14:15 Olivier continues to explain magazines and newspapers, published up to a weekly basis of basic programs for home users to re-key at home for software.  Antoine explains archiving efforts of such programming magazines include manual re-key!  TILT magazine was exclusive to gaming news and software, presented in full colour print.  The 8-bit market had few succeeding companies, and most of them did not continue with a 16 bit model.  The only four different 16 bit computers were introduced ~1985-1987, all starting with the letter A: Atari ST, Amiga, Apple IIGS and Archimedes.

1984 Macintosh release was taken very seriously with the introduction of the Macintosh II costing the same price as a new car.  The real market winner was the Atari ST, especially the 1040STf* with built in 720kb floppy drive and RGB SCART, selling for $600 compared to the Apple IIGS at $2000. *1040 represents 1mb RAM; Lowercase f – floppy.

14:20 The 1985 Commodore Amiga 1000 was again expensive and sold as a graphic workstation yet limited to 4096 colour palette.  1987 remarketing efforts had it sold primarily as a gaming machine = the Amiga 500 as a cost reduced model 1000 with almost exact specifications (Motorola 68000 at 7.14 MHz and stock 512kb fast ram).  Porting Amiga software to the Atari ST was relatively easy.  This prompted many game titles to be available for sale and on BBS.  


The IIGS was more of a challenge.  Back to 1986 saw the Apple IIGS with the 65816 CPU clocked down to 2.8Mhz and 256KB of stock RAM or 128kb RAM as sold in France with entry price point of $2000-$3000.  I clarified this price of the IIGS, answer is that included a single 800kb floppy and Apple RGB monitor.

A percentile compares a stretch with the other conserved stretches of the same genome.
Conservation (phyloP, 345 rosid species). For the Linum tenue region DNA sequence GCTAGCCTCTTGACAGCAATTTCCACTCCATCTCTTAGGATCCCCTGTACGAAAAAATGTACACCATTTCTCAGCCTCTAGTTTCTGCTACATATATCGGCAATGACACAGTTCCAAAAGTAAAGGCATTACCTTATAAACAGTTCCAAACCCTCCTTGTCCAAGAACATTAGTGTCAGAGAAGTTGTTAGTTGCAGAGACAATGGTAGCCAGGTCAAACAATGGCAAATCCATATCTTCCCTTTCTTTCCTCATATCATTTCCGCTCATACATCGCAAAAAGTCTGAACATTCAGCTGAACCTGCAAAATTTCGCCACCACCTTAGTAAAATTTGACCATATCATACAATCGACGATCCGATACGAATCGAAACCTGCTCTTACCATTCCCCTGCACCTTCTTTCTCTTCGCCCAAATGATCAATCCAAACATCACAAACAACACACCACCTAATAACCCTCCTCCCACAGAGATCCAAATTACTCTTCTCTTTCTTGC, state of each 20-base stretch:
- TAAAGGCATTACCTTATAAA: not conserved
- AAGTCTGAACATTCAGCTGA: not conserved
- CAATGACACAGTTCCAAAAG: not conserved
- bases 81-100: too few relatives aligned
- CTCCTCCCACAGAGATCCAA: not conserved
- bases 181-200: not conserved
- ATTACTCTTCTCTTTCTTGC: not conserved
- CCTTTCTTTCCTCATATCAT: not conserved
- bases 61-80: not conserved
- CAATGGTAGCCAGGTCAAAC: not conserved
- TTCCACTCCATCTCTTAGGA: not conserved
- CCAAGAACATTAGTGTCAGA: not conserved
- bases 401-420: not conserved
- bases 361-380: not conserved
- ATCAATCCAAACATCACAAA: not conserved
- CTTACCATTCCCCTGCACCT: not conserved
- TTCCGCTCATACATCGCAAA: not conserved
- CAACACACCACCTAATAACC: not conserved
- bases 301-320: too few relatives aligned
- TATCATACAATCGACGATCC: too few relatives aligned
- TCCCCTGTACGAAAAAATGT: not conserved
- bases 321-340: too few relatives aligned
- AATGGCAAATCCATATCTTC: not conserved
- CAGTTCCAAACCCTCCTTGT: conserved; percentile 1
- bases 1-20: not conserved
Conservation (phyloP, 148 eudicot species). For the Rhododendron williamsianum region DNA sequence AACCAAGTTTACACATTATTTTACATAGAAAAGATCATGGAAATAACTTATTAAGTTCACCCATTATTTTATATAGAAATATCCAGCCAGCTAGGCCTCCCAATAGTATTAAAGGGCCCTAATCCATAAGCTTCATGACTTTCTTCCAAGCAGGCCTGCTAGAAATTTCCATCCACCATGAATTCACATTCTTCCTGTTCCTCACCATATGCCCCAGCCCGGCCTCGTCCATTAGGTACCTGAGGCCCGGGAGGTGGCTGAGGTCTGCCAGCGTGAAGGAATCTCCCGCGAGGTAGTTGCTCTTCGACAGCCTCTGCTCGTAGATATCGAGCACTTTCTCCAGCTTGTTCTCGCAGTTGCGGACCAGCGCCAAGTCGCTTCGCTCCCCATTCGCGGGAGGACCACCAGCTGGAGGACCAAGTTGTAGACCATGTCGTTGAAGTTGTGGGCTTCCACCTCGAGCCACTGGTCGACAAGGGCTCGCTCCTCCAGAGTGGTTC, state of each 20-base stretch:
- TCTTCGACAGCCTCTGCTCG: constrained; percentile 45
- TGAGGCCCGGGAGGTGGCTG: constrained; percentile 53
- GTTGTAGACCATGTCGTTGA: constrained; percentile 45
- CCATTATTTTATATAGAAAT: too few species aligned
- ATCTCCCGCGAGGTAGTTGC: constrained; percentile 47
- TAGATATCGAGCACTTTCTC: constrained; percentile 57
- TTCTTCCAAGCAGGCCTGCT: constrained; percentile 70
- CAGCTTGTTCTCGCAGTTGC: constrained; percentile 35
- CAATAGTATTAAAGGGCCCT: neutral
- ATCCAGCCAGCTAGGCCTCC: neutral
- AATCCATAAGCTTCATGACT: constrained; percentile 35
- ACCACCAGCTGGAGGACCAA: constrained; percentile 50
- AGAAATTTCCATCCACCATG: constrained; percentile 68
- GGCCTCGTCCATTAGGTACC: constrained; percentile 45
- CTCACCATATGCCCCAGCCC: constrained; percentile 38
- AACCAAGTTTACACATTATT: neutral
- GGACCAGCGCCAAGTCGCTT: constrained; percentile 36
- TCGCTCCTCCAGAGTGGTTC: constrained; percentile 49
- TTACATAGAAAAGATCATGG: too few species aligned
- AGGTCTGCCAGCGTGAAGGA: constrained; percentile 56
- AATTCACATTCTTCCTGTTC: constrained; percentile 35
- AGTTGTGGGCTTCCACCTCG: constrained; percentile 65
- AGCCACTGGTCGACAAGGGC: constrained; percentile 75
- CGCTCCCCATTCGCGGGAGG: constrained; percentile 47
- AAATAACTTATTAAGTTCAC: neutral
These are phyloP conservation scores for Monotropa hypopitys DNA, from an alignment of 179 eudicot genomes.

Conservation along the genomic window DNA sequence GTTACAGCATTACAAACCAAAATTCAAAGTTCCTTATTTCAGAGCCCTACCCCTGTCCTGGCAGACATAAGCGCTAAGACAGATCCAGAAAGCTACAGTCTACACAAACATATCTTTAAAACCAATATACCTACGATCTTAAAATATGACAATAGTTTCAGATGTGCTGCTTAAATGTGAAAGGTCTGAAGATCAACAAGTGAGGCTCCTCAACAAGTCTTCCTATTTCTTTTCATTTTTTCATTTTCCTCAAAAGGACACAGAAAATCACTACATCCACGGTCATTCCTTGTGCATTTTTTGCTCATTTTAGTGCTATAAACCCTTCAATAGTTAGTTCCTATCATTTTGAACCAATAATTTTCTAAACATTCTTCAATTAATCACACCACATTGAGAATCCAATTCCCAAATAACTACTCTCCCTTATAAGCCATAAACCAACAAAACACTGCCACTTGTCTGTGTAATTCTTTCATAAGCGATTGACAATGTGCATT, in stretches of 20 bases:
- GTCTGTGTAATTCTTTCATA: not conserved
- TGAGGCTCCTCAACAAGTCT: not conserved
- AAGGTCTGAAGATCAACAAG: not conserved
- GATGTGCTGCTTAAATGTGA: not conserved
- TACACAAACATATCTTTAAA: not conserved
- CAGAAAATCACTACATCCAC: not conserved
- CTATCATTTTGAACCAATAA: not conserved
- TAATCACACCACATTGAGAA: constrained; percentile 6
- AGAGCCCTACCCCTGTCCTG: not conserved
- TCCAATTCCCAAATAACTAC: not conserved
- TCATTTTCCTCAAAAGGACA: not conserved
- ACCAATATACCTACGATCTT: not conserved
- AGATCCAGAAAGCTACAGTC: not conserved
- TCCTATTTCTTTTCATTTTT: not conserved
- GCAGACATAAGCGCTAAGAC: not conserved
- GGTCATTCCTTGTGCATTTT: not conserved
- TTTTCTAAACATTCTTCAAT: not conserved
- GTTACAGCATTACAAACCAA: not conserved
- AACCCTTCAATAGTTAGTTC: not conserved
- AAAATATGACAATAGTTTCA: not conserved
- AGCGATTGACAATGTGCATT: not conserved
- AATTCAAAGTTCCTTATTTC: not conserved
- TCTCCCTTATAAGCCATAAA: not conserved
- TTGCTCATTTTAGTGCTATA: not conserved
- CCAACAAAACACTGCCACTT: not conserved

The Apple IIGS used on display at the 1987 Apple Expo were cleared at $200, this how ACS /FTA members (Gogs, Deny and SPK) could catch them at a decent price.  Expo 1987 had the IIGS cleared at the $200 price point.  


A question about the USA pricing has Olivier explain Jack Tramiel understood the market better as he recognised price as a major factor in success.

Amiga had 3000 games, Atari ST – 2000 and the Apple IIGS on 250 including shareware. European published software titles were rarely sent to the USA with quick piracy being attributed in part to this.  Despite the large number of titles, competition had pushed the quality of games to a high level.  One Sega title was licensed very cheaply from Japanese headquarters and ported to the ST by programmers filming arcade cabinets to recreate the game.  The game title was Space Harrier.


14:30 Acorn Archimedes in 1987 represented the fastest computer for home use at 4.5 MIPS (RISC ARM 32 bit 8 Mhz).  1995 – 2000 has Personal Computers (IBM Compatible) overtake the market.  Wing Commander’s VGA graphics and Sound Blaster sound quality really took the market by surprise as the Amiga couldn’t match it.  Also favouring PC was modem internet connectivity in Windows which could not be matched by 16-bit Amiga and Atari computers.